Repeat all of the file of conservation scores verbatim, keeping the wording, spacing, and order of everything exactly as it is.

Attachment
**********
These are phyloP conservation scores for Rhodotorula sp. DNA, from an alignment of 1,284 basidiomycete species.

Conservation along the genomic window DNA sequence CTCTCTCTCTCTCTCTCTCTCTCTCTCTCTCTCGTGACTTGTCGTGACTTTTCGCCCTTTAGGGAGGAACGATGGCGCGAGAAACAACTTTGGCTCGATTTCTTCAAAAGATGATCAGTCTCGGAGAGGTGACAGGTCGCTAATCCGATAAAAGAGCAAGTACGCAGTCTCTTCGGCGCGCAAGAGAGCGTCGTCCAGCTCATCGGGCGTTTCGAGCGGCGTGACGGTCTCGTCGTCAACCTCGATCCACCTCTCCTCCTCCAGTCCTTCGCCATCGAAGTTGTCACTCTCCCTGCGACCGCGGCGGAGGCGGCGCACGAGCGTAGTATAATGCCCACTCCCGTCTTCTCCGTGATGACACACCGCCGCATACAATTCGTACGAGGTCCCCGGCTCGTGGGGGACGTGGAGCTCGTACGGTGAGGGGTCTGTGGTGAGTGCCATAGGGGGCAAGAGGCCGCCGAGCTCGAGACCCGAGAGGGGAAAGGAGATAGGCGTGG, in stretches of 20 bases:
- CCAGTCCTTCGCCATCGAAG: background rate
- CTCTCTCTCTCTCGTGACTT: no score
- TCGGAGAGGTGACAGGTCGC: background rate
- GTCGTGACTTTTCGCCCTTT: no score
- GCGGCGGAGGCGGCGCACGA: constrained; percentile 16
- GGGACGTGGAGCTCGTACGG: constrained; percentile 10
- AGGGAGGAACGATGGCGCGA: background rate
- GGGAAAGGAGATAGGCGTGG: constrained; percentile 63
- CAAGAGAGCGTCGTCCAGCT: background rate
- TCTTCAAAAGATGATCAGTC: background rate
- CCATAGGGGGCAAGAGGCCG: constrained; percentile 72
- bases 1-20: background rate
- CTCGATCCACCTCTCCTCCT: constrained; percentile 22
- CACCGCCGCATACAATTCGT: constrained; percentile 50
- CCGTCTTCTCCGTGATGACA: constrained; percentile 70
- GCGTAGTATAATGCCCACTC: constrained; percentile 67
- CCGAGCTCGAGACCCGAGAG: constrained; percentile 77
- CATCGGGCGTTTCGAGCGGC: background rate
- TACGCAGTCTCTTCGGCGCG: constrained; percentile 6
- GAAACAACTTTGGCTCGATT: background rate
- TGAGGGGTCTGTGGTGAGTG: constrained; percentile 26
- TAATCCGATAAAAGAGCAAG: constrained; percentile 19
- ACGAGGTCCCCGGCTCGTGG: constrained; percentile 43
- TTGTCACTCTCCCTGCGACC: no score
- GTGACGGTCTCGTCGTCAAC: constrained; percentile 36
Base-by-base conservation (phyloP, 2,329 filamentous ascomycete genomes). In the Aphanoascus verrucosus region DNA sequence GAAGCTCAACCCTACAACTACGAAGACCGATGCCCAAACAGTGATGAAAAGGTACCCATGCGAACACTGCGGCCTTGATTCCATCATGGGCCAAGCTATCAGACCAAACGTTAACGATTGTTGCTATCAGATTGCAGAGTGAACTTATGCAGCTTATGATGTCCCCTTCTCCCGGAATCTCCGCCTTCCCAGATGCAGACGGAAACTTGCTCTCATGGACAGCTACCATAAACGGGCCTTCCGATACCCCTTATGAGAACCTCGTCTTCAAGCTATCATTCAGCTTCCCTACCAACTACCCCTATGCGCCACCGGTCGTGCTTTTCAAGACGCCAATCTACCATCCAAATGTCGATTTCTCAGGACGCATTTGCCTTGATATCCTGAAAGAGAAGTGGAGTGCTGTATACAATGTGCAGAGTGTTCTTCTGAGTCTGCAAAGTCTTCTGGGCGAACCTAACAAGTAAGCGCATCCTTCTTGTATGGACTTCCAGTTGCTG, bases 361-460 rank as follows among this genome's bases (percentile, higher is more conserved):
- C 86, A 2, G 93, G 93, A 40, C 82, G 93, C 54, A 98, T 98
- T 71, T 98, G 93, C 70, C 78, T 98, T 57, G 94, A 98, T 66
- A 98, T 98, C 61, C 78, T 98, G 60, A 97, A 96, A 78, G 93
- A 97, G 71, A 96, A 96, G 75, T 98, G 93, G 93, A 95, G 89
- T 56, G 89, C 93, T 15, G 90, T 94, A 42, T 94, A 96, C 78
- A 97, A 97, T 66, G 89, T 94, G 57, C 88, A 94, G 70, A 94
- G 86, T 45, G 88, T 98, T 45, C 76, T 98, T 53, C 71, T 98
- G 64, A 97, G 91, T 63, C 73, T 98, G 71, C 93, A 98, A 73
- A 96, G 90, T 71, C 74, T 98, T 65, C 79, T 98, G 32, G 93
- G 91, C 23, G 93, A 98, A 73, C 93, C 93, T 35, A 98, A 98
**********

These are phyloP conservation scores for Rhodotorula sp. DNA, from an alignment of 1,284 basidiomycete species.

Conservation along the genomic window DNA sequence CTCTCTCTCTCTCTCTCTCTCTCTCTCTCTCTCGTGACTTGTCGTGACTTTTCGCCCTTTAGGGAGGAACGATGGCGCGAGAAACAACTTTGGCTCGATTTCTTCAAAAGATGATCAGTCTCGGAGAGGTGACAGGTCGCTAATCCGATAAAAGAGCAAGTACGCAGTCTCTTCGGCGCGCAAGAGAGCGTCGTCCAGCTCATCGGGCGTTTCGAGCGGCGTGACGGTCTCGTCGTCAACCTCGATCCACCTCTCCTCCTCCAGTCCTTCGCCATCGAAGTTGTCACTCTCCCTGCGACCGCGGCGGAGGCGGCGCACGAGCGTAGTATAATGCCCACTCCCGTCTTCTCCGTGATGACACACCGCCGCATACAATTCGTACGAGGTCCCCGGCTCGTGGGGGACGTGGAGCTCGTACGGTGAGGGGTCTGTGGTGAGTGCCATAGGGGGCAAGAGGCCGCCGAGCTCGAGACCCGAGAGGGGAAAGGAGATAGGCGTGG, in stretches of 20 bases:
- CCAGTCCTTCGCCATCGAAG: background rate
- CTCTCTCTCTCTCGTGACTT: no score
- TCGGAGAGGTGACAGGTCGC: background rate
- GTCGTGACTTTTCGCCCTTT: no score
- GCGGCGGAGGCGGCGCACGA: constrained; percentile 16
- GGGACGTGGAGCTCGTACGG: constrained; percentile 10
- AGGGAGGAACGATGGCGCGA: background rate
- GGGAAAGGAGATAGGCGTGG: constrained; percentile 63
- CAAGAGAGCGTCGTCCAGCT: background rate
- TCTTCAAAAGATGATCAGTC: background rate
- CCATAGGGGGCAAGAGGCCG: constrained; percentile 72
- bases 1-20: background rate
- CTCGATCCACCTCTCCTCCT: constrained; percentile 22
- CACCGCCGCATACAATTCGT: constrained; percentile 50
- CCGTCTTCTCCGTGATGACA: constrained; percentile 70
- GCGTAGTATAATGCCCACTC: constrained; percentile 67
- CCGAGCTCGAGACCCGAGAG: constrained; percentile 77
- CATCGGGCGTTTCGAGCGGC: background rate
- TACGCAGTCTCTTCGGCGCG: constrained; percentile 6
- GAAACAACTTTGGCTCGATT: background rate
- TGAGGGGTCTGTGGTGAGTG: constrained; percentile 26
- TAATCCGATAAAAGAGCAAG: constrained; percentile 19
- ACGAGGTCCCCGGCTCGTGG: constrained; percentile 43
- TTGTCACTCTCCCTGCGACC: no score
- GTGACGGTCTCGTCGTCAAC: constrained; percentile 36
Base-by-base conservation (phyloP, 2,329 filamentous ascomycete genomes). In the Aphanoascus verrucosus region DNA sequence GAAGCTCAACCCTACAACTACGAAGACCGATGCCCAAACAGTGATGAAAAGGTACCCATGCGAACACTGCGGCCTTGATTCCATCATGGGCCAAGCTATCAGACCAAACGTTAACGATTGTTGCTATCAGATTGCAGAGTGAACTTATGCAGCTTATGATGTCCCCTTCTCCCGGAATCTCCGCCTTCCCAGATGCAGACGGAAACTTGCTCTCATGGACAGCTACCATAAACGGGCCTTCCGATACCCCTTATGAGAACCTCGTCTTCAAGCTATCATTCAGCTTCCCTACCAACTACCCCTATGCGCCACCGGTCGTGCTTTTCAAGACGCCAATCTACCATCCAAATGTCGATTTCTCAGGACGCATTTGCCTTGATATCCTGAAAGAGAAGTGGAGTGCTGTATACAATGTGCAGAGTGTTCTTCTGAGTCTGCAAAGTCTTCTGGGCGAACCTAACAAGTAAGCGCATCCTTCTTGTATGGACTTCCAGTTGCTG, bases 361-460 rank as follows among this genome's bases (percentile, higher is more conserved):
- C 86, A 2, G 93, G 93, A 40, C 82, G 93, C 54, A 98, T 98
- T 71, T 98, G 93, C 70, C 78, T 98, T 57, G 94, A 98, T 66
- A 98, T 98, C 61, C 78, T 98, G 60, A 97, A 96, A 78, G 93
- A 97, G 71, A 96, A 96, G 75, T 98, G 93, G 93, A 95, G 89
- T 56, G 89, C 93, T 15, G 90, T 94, A 42, T 94, A 96, C 78
- A 97, A 97, T 66, G 89, T 94, G 57, C 88, A 94, G 70, A 94
- G 86, T 45, G 88, T 98, T 45, C 76, T 98, T 53, C 71, T 98
- G 64, A 97, G 91, T 63, C 73, T 98, G 71, C 93, A 98, A 73
- A 96, G 90, T 71, C 74, T 98, T 65, C 79, T 98, G 32, G 93
- G 91, C 23, G 93, A 98, A 73, C 93, C 93, T 35, A 98, A 98